When someone says “beach” you probably think of yellow or white sand, rolling waves, bright sunlight and a beer or fruity cocktail. But beaches come in far more different shapes and colors than some of us might have expected. Here are 17 beaches that, in one way or another, might not be anything like the beaches you’re used to.
One of the most striking differences in many of these beaches are the different sand colors. Sand is generally formed out of whatever the waves happen to be banging against the shore, be they rocks, shells, corals, or glass. Rare green beaches can contain olivine, which is a remnant of volcanic eruptions, and black beaches are also generally formed by volcanic remnants. The pink beaches of Bermuda are colored by coral remnants.
If you have a photo of a unique beach out there that should be on this list, share it with us below this post!
Unique Glass Beach in California
Image credits: unknown
Image credits: digggs
The glass beach near Fort Bragg in California formed after the trash dumped there for years by local residents was pounded into sand by the surf. The dumping was eventually prohibited, but the glass sand remains.
Hidden beach in Marieta, Mexico
Image credits: dailymail.co.uk
Image credits: Miguel Naranjo
This beach in Mexico is said to have formed after the Mexican government used the uninhabited islands for target practice in the 1900s.
Maldives Beach That Looks Like Starry Night Sky
Image credits: Will Ho
Image credits: Will Ho
The lights on this beach in the Maldives are caused by microscopic bioluminescent phytoplankton, which give off light when they are agitated by the surf.
The Beach of the Cathedrals, Ribadeo, Spain
Image credits: imgur.com
The stunning cathedral-like arches and buttresses of this beach in Spain were formed by pounding water over thousands upon thousands years.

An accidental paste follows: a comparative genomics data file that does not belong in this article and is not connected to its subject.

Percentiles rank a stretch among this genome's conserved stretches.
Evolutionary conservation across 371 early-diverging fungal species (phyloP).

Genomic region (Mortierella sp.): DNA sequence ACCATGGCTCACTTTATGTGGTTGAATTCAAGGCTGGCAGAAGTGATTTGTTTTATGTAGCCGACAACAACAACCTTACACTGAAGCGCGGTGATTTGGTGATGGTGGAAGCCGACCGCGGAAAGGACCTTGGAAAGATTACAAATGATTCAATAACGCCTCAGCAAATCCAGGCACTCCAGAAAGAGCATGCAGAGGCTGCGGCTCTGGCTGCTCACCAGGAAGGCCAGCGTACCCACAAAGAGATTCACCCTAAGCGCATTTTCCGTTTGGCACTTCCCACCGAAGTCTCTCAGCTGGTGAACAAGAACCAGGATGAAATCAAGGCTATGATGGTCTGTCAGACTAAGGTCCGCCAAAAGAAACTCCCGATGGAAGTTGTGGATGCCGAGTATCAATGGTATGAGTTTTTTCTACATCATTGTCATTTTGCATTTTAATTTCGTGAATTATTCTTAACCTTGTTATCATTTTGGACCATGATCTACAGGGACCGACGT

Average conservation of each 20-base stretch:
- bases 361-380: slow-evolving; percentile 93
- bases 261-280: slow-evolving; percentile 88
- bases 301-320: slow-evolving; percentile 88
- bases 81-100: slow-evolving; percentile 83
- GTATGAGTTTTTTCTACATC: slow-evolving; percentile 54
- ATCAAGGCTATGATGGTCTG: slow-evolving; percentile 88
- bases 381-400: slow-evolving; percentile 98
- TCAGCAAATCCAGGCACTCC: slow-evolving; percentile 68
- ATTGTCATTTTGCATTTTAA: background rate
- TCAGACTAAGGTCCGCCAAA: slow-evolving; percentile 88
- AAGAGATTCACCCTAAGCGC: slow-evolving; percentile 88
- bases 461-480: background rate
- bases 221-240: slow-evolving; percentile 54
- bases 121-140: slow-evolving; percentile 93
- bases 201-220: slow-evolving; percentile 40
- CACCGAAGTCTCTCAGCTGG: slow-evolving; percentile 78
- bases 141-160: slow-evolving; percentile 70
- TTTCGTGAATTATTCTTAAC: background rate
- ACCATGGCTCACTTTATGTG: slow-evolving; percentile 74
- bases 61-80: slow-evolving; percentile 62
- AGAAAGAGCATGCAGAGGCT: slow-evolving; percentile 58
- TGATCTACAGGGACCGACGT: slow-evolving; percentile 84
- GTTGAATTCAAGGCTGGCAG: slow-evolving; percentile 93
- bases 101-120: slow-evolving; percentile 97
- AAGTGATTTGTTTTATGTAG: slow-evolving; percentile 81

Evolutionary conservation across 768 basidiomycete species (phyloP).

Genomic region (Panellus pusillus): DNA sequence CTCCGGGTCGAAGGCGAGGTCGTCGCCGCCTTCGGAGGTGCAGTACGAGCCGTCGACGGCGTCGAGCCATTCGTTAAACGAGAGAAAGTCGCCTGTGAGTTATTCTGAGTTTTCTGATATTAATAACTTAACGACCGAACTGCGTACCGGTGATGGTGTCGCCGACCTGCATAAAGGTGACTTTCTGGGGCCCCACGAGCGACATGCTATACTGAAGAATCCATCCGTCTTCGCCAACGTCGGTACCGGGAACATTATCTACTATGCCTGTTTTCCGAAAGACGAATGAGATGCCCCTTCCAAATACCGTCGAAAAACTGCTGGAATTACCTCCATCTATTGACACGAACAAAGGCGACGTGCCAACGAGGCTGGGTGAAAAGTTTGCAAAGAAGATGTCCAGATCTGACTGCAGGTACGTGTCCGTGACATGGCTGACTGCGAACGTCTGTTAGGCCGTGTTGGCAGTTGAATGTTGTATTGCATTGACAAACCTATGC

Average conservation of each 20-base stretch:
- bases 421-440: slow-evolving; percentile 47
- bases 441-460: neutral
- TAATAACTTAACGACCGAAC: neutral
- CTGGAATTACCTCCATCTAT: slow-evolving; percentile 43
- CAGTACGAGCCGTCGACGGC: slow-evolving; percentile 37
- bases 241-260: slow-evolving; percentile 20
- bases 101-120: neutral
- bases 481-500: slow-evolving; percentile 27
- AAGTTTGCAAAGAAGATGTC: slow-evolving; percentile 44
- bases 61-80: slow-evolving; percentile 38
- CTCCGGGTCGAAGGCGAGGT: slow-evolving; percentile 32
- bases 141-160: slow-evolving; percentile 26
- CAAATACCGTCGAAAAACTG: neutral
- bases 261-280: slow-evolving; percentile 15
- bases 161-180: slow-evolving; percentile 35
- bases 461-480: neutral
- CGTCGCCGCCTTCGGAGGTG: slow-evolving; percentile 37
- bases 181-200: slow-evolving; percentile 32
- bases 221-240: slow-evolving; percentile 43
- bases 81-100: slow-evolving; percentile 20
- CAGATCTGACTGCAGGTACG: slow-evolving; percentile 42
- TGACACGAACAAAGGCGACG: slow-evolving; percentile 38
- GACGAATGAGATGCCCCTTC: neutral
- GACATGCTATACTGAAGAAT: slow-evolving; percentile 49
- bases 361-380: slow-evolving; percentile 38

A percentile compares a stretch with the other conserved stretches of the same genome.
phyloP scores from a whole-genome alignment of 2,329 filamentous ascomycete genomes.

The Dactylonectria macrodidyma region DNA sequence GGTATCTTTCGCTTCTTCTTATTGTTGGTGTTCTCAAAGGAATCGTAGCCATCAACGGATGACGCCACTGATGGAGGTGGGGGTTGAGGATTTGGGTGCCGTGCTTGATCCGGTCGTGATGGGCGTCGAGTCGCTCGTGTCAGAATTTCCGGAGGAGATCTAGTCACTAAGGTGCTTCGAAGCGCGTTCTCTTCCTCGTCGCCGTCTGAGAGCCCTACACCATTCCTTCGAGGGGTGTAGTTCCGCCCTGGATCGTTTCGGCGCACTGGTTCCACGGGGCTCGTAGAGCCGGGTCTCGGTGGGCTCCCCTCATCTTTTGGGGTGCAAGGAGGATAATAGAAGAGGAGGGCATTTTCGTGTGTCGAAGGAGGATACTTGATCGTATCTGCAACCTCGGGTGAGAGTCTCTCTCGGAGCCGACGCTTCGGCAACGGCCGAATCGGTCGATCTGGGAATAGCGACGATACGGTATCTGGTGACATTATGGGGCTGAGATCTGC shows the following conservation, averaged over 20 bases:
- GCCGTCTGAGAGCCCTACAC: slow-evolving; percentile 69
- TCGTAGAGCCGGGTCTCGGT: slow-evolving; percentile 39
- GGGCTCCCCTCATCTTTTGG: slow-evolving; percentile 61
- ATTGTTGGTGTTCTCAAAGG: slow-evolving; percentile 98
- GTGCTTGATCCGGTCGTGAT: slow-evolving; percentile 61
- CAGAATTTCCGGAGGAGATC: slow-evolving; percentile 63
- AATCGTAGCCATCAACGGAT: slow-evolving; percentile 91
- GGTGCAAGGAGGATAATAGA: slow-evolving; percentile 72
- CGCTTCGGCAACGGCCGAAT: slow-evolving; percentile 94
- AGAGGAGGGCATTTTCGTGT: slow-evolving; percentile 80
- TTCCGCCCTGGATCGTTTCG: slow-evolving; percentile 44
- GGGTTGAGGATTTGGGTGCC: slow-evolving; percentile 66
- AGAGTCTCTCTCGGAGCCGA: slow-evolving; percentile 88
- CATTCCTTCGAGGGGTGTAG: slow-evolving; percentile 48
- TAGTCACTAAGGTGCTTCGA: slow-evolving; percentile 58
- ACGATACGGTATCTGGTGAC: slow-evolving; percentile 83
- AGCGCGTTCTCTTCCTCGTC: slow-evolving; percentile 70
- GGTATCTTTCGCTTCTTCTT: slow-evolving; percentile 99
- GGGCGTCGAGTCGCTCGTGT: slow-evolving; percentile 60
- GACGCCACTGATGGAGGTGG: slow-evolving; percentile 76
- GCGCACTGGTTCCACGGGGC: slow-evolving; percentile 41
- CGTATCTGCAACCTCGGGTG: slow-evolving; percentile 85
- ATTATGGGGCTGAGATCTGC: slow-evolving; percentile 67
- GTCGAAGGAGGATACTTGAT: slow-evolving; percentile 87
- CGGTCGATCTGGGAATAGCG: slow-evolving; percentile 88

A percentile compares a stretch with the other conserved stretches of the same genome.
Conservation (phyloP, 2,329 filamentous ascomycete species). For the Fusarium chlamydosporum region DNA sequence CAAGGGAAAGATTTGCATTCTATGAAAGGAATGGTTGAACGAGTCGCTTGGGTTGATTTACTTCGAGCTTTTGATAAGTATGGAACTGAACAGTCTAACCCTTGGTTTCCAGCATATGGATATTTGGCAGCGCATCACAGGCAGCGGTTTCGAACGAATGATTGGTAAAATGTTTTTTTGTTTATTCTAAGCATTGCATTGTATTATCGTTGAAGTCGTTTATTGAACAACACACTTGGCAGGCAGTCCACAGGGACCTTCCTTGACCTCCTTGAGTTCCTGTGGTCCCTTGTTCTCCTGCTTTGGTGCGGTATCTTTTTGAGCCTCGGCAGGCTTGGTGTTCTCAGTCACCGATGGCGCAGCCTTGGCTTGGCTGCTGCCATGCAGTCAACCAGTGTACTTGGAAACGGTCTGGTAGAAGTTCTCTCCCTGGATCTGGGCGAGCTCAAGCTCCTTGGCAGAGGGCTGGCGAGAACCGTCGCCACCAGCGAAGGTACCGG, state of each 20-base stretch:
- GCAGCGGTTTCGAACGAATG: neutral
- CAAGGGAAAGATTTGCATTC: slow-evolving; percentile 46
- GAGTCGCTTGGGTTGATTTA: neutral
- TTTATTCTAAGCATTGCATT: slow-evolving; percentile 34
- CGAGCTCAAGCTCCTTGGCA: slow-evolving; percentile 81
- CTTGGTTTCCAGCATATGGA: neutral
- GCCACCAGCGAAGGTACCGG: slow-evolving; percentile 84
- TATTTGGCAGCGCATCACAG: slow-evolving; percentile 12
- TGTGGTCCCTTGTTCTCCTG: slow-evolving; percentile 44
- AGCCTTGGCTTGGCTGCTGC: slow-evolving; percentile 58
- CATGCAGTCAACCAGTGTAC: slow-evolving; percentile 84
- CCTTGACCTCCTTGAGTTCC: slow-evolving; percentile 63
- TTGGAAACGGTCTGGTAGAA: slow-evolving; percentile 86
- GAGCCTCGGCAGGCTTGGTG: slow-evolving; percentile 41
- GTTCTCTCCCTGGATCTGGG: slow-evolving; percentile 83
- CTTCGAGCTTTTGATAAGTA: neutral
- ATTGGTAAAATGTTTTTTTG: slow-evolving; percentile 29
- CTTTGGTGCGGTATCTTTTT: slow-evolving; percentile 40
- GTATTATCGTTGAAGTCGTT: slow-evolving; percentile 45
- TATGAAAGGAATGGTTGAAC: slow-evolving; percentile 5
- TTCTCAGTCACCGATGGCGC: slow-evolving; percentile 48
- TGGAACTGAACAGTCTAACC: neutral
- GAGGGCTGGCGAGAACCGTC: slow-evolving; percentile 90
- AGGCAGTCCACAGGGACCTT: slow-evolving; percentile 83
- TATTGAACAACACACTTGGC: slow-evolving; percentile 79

Pink Sand Beach, Bahamas
Image credits: greenglobe.travel
Image credits: luxuo.com
The idyllic pink sand of the Bahamas is pigmented by washed-up coral remnants, which are dashed and ground to tiny pieces by the surf.
Extreme Plane Landings at Maho Beach, Saint Martin
Image credits: Benny Zheng
Image credits: Kent Miller
Image credits: Manisha Desai
Image credits: D-P Photography
The black volcanic sand on this Icelandic beach contrasts beautifully with the white and glassy chunks of ice.
The Moeraki Boulders (Dragon Eggs) In Koekohe Beach, New Zealand
Image credits: Gerald Guerubin
Image credits: Farkul J
Image credits: arikairflight.blogspot.com
The boulders on this New Zealand beach are concretions – balls of sedimentary rock harder than the sedimentary earth that formed around them, which has long since washed away. These boulders get uncovered and smoothed by pounding waves.
Green Sand In Kourou, French Guiana
Image credits: Arria Belli
Papakōlea Green Sand Beach, Hawaii
Image credits: paradisepin.com
Image credits: Mark Ritter
The green sand on this beach in Hawaii is caused by the mineral olivine, which is formed by lava as it cools in the sea.
Giants Causeway Beach, Ireland
Image credits: Michael
Image credits: Stefan Klopp
The giant’s causeway was formed 50-60 million years ago when basalt lava rose to the surface and cooled, cracking into strange, large columns.
Punaluu Black Sand Beach, Hawaii
Image credits: hawaiitopten.com
Image credits: poco a poco
The black sand on Punaluu is formed by basalt lava, which explodes as it flows into the sea and rapidly cools.
Red Sand Beach, Rabida, Galapagos
Image credits: unknown
Image credits: Robert Peternel
The red sand at Rabida was formed due to the oxidization of iron-rich lava deposits, although it could also be due to washed-up coral sediments.
Shell Beach, Shark Bay, Australia
Image credits: australiascoralcoast.com
The water near Shell Beach in Australia is so saline that the cockle clam has been able to proliferate unchecked by its natural predators. It is this abundance of molluscs that floods the beaches with their shells.
Pfeiffer Purple Sand Beach, California
Image credits: irene joy
The purple sand at this beach (which is only found in patches) is formed when manganese garnet deposits in the surrounding hills erode into the sea.
Vik Beach, Iceland
Image credits: Stephan Amm
Iceland is a land with a lot of volcanic activity, which is why black volcanic beaches are so common there.
Cave Beach in Algarve, Portugal
Image credits: Bruno Carlos
The Algarve coast consists of limestone, which is easily eroded and can form stunning sea caves like this one.
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